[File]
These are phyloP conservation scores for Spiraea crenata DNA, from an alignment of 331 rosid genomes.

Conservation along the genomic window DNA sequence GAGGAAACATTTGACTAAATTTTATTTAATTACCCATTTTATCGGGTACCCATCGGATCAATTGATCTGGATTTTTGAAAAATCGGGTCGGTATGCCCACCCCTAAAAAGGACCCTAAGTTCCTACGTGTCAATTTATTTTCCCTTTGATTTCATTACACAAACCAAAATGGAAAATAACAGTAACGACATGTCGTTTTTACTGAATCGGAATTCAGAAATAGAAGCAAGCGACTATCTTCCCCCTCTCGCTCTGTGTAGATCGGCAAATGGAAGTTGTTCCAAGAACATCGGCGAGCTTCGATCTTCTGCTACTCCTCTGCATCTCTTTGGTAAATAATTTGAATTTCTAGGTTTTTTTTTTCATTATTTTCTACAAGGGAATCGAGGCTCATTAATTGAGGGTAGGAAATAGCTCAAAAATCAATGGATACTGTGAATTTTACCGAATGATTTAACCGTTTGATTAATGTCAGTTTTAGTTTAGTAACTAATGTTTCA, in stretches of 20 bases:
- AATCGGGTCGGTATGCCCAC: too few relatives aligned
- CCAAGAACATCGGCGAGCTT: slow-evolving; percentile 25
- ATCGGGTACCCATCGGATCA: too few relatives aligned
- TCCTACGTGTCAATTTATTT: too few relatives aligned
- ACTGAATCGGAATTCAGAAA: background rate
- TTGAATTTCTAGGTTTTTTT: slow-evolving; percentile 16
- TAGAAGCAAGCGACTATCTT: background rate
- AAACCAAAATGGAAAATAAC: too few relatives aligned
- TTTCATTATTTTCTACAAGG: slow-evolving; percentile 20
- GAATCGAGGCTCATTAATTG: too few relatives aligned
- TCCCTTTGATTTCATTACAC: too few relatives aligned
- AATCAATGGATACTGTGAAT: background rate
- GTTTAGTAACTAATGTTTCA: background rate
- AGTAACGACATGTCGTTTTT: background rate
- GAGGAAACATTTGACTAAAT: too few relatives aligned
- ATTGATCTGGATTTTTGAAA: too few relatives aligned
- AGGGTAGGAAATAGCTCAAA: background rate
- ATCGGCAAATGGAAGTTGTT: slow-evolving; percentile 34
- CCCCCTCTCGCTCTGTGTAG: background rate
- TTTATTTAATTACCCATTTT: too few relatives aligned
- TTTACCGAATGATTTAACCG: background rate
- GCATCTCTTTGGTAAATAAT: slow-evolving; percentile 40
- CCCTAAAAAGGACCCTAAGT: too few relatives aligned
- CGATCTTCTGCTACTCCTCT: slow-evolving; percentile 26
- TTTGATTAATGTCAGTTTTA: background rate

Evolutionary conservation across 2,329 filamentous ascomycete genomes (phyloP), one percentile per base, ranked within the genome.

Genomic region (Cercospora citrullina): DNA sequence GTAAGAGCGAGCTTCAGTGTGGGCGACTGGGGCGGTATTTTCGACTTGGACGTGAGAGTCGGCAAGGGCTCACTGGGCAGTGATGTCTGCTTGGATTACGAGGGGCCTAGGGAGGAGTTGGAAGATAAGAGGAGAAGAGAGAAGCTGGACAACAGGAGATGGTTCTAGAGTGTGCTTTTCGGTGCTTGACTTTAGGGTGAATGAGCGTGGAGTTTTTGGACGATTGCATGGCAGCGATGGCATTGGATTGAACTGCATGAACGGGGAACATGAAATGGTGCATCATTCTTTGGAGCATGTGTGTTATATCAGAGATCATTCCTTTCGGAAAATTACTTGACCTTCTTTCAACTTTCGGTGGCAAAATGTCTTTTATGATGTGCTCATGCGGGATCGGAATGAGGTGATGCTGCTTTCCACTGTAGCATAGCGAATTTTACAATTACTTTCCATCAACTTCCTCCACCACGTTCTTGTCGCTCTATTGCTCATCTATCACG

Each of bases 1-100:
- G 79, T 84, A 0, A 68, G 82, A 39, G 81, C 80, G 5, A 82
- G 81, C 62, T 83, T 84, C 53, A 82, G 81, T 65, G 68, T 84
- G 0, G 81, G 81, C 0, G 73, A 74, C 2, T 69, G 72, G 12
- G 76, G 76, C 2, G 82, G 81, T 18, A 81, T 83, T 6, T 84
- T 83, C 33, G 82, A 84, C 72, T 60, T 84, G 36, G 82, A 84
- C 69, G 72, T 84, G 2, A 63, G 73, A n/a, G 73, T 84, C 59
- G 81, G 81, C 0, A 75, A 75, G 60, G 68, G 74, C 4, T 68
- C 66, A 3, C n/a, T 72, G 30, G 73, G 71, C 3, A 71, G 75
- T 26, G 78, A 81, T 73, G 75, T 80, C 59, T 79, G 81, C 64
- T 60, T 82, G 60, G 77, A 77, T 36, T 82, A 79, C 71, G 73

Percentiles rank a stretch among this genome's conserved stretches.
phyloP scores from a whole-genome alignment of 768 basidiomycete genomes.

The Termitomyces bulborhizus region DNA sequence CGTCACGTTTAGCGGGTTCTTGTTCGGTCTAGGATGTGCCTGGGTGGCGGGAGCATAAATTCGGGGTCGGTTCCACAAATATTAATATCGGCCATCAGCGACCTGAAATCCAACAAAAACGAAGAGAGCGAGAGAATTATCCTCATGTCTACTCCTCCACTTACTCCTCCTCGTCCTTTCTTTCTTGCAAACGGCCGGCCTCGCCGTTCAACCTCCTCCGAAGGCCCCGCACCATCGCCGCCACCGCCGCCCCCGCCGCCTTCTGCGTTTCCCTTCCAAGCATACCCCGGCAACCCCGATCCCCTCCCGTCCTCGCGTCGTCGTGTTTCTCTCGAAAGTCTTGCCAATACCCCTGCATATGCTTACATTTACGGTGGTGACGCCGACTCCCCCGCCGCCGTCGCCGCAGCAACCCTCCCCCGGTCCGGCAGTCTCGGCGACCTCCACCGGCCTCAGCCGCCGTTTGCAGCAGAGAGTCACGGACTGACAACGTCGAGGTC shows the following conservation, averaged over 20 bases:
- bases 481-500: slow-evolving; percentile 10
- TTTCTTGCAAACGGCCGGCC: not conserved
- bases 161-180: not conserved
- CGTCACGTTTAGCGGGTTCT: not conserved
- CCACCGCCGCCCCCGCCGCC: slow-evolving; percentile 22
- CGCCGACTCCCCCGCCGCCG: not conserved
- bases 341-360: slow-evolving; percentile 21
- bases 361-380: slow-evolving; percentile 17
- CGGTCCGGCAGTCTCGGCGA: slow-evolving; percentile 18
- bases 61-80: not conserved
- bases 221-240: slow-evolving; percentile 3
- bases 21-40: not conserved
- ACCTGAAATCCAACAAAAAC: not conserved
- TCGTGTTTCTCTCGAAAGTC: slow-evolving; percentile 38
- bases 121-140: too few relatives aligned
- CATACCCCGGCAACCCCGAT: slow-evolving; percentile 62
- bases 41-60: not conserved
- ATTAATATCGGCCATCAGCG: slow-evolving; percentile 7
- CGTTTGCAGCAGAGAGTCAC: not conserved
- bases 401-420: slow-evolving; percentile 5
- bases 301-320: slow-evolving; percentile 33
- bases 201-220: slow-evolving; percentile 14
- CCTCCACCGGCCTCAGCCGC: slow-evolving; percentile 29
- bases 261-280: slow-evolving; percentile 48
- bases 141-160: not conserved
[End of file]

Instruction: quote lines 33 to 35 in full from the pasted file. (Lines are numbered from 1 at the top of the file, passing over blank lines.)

- G 0, G 81, G 81, C 0, G 73, A 74, C 2, T 69, G 72, G 12
- G 76, G 76, C 2, G 82, G 81, T 18, A 81, T 83, T 6, T 84
- T 83, C 33, G 82, A 84, C 72, T 60, T 84, G 36, G 82, A 84